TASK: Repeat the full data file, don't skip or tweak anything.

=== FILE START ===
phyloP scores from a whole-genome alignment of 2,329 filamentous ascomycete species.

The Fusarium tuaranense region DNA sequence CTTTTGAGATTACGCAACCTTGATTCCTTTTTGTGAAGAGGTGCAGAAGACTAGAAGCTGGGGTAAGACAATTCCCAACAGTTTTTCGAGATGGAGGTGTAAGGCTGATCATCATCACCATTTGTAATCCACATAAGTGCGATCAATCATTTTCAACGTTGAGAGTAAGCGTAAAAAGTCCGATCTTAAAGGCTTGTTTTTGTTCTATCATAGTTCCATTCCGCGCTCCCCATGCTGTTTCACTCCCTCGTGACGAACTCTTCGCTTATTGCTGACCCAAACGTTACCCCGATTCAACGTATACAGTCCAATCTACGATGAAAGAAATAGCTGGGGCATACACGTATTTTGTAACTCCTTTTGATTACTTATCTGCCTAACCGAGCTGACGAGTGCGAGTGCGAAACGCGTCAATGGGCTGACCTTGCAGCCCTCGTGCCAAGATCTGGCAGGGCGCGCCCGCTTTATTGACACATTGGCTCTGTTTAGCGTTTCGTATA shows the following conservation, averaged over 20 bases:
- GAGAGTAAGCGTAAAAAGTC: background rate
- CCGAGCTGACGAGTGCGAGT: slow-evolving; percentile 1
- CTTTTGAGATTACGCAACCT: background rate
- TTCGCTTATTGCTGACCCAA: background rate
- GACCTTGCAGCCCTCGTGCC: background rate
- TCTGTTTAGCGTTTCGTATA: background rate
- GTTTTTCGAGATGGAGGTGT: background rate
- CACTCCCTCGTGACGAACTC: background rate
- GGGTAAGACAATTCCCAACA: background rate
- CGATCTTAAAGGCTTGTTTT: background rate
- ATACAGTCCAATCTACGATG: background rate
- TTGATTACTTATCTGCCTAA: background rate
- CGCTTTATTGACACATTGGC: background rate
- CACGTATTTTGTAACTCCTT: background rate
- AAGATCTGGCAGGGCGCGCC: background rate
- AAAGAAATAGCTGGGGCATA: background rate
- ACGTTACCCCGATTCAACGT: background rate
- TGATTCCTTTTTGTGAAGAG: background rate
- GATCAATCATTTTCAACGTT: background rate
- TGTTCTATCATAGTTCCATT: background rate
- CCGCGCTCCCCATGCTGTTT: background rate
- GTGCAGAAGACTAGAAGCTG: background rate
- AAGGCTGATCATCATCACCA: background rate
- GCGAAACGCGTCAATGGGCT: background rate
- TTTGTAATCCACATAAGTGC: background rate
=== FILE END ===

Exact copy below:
phyloP scores from a whole-genome alignment of 2,329 filamentous ascomycete species.

The Fusarium tuaranense region DNA sequence CTTTTGAGATTACGCAACCTTGATTCCTTTTTGTGAAGAGGTGCAGAAGACTAGAAGCTGGGGTAAGACAATTCCCAACAGTTTTTCGAGATGGAGGTGTAAGGCTGATCATCATCACCATTTGTAATCCACATAAGTGCGATCAATCATTTTCAACGTTGAGAGTAAGCGTAAAAAGTCCGATCTTAAAGGCTTGTTTTTGTTCTATCATAGTTCCATTCCGCGCTCCCCATGCTGTTTCACTCCCTCGTGACGAACTCTTCGCTTATTGCTGACCCAAACGTTACCCCGATTCAACGTATACAGTCCAATCTACGATGAAAGAAATAGCTGGGGCATACACGTATTTTGTAACTCCTTTTGATTACTTATCTGCCTAACCGAGCTGACGAGTGCGAGTGCGAAACGCGTCAATGGGCTGACCTTGCAGCCCTCGTGCCAAGATCTGGCAGGGCGCGCCCGCTTTATTGACACATTGGCTCTGTTTAGCGTTTCGTATA shows the following conservation, averaged over 20 bases:
- GAGAGTAAGCGTAAAAAGTC: background rate
- CCGAGCTGACGAGTGCGAGT: slow-evolving; percentile 1
- CTTTTGAGATTACGCAACCT: background rate
- TTCGCTTATTGCTGACCCAA: background rate
- GACCTTGCAGCCCTCGTGCC: background rate
- TCTGTTTAGCGTTTCGTATA: background rate
- GTTTTTCGAGATGGAGGTGT: background rate
- CACTCCCTCGTGACGAACTC: background rate
- GGGTAAGACAATTCCCAACA: background rate
- CGATCTTAAAGGCTTGTTTT: background rate
- ATACAGTCCAATCTACGATG: background rate
- TTGATTACTTATCTGCCTAA: background rate
- CGCTTTATTGACACATTGGC: background rate
- CACGTATTTTGTAACTCCTT: background rate
- AAGATCTGGCAGGGCGCGCC: background rate
- AAAGAAATAGCTGGGGCATA: background rate
- ACGTTACCCCGATTCAACGT: background rate
- TGATTCCTTTTTGTGAAGAG: background rate
- GATCAATCATTTTCAACGTT: background rate
- TGTTCTATCATAGTTCCATT: background rate
- CCGCGCTCCCCATGCTGTTT: background rate
- GTGCAGAAGACTAGAAGCTG: background rate
- AAGGCTGATCATCATCACCA: background rate
- GCGAAACGCGTCAATGGGCT: background rate
- TTTGTAATCCACATAAGTGC: background rate